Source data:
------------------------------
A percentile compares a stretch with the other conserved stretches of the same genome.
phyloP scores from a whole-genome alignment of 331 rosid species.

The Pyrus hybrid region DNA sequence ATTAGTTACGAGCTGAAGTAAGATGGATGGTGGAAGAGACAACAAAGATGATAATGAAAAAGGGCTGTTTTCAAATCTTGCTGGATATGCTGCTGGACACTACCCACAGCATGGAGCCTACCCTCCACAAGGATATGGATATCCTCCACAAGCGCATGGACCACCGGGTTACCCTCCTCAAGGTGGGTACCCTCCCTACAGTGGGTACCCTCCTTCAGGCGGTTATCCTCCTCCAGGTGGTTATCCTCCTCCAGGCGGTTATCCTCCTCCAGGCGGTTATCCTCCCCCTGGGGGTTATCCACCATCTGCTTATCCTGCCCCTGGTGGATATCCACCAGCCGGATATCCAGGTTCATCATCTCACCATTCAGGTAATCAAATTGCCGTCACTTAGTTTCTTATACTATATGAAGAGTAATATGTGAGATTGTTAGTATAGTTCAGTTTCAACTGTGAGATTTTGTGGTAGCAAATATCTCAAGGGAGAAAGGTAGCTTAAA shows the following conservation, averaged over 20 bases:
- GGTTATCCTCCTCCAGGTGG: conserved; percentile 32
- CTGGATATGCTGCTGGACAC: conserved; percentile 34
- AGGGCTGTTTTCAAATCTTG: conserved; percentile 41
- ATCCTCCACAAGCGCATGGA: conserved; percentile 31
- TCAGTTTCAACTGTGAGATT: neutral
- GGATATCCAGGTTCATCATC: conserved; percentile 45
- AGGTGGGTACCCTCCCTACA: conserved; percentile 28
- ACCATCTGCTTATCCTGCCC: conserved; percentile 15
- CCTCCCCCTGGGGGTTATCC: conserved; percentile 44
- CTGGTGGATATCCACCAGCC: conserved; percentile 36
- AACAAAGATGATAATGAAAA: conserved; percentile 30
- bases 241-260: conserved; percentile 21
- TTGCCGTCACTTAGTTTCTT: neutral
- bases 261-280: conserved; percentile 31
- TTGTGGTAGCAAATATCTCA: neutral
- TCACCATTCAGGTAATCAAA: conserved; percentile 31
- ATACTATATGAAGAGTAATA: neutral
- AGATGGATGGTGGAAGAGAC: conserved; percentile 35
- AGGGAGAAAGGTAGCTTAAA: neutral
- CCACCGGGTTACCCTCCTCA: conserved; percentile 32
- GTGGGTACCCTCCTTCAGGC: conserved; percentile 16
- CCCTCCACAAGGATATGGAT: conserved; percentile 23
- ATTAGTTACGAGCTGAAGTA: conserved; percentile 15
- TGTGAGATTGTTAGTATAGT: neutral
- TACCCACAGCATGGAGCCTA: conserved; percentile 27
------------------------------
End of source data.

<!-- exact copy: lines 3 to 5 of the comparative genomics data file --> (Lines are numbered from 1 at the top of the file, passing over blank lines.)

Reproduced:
The Pyrus hybrid region DNA sequence ATTAGTTACGAGCTGAAGTAAGATGGATGGTGGAAGAGACAACAAAGATGATAATGAAAAAGGGCTGTTTTCAAATCTTGCTGGATATGCTGCTGGACACTACCCACAGCATGGAGCCTACCCTCCACAAGGATATGGATATCCTCCACAAGCGCATGGACCACCGGGTTACCCTCCTCAAGGTGGGTACCCTCCCTACAGTGGGTACCCTCCTTCAGGCGGTTATCCTCCTCCAGGTGGTTATCCTCCTCCAGGCGGTTATCCTCCTCCAGGCGGTTATCCTCCCCCTGGGGGTTATCCACCATCTGCTTATCCTGCCCCTGGTGGATATCCACCAGCCGGATATCCAGGTTCATCATCTCACCATTCAGGTAATCAAATTGCCGTCACTTAGTTTCTTATACTATATGAAGAGTAATATGTGAGATTGTTAGTATAGTTCAGTTTCAACTGTGAGATTTTGTGGTAGCAAATATCTCAAGGGAGAAAGGTAGCTTAAA shows the following conservation, averaged over 20 bases:
- GGTTATCCTCCTCCAGGTGG: conserved; percentile 32
- CTGGATATGCTGCTGGACAC: conserved; percentile 34